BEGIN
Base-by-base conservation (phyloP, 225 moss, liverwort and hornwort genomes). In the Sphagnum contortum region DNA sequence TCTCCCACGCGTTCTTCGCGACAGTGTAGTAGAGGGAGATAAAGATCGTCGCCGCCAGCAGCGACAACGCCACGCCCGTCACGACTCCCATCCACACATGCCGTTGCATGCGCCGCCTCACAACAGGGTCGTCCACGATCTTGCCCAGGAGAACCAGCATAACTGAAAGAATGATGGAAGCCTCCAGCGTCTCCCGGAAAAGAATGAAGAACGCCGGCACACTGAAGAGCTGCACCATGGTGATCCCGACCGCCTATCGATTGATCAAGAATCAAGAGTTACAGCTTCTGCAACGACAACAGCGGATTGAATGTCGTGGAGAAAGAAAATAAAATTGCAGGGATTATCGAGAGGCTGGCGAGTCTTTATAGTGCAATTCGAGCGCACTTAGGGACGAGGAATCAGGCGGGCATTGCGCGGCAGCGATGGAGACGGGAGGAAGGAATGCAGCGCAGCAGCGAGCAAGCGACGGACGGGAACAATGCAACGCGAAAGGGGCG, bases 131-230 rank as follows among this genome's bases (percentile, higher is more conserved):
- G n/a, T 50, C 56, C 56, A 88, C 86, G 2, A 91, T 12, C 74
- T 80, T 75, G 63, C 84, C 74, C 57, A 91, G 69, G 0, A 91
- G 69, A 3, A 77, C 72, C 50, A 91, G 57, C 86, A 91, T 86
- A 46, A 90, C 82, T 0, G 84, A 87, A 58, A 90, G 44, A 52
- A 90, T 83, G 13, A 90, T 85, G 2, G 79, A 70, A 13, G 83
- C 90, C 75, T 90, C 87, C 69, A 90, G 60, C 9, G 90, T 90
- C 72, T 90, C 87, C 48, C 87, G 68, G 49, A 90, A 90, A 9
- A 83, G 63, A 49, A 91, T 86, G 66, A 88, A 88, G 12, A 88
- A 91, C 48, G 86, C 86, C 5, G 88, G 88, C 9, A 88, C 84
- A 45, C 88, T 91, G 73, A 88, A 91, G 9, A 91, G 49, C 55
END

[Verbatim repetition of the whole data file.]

Base-by-base conservation (phyloP, 225 moss, liverwort and hornwort genomes). In the Sphagnum contortum region DNA sequence TCTCCCACGCGTTCTTCGCGACAGTGTAGTAGAGGGAGATAAAGATCGTCGCCGCCAGCAGCGACAACGCCACGCCCGTCACGACTCCCATCCACACATGCCGTTGCATGCGCCGCCTCACAACAGGGTCGTCCACGATCTTGCCCAGGAGAACCAGCATAACTGAAAGAATGATGGAAGCCTCCAGCGTCTCCCGGAAAAGAATGAAGAACGCCGGCACACTGAAGAGCTGCACCATGGTGATCCCGACCGCCTATCGATTGATCAAGAATCAAGAGTTACAGCTTCTGCAACGACAACAGCGGATTGAATGTCGTGGAGAAAGAAAATAAAATTGCAGGGATTATCGAGAGGCTGGCGAGTCTTTATAGTGCAATTCGAGCGCACTTAGGGACGAGGAATCAGGCGGGCATTGCGCGGCAGCGATGGAGACGGGAGGAAGGAATGCAGCGCAGCAGCGAGCAAGCGACGGACGGGAACAATGCAACGCGAAAGGGGCG, bases 131-230 rank as follows among this genome's bases (percentile, higher is more conserved):
- G n/a, T 50, C 56, C 56, A 88, C 86, G 2, A 91, T 12, C 74
- T 80, T 75, G 63, C 84, C 74, C 57, A 91, G 69, G 0, A 91
- G 69, A 3, A 77, C 72, C 50, A 91, G 57, C 86, A 91, T 86
- A 46, A 90, C 82, T 0, G 84, A 87, A 58, A 90, G 44, A 52
- A 90, T 83, G 13, A 90, T 85, G 2, G 79, A 70, A 13, G 83
- C 90, C 75, T 90, C 87, C 69, A 90, G 60, C 9, G 90, T 90
- C 72, T 90, C 87, C 48, C 87, G 68, G 49, A 90, A 90, A 9
- A 83, G 63, A 49, A 91, T 86, G 66, A 88, A 88, G 12, A 88
- A 91, C 48, G 86, C 86, C 5, G 88, G 88, C 9, A 88, C 84
- A 45, C 88, T 91, G 73, A 88, A 91, G 9, A 91, G 49, C 55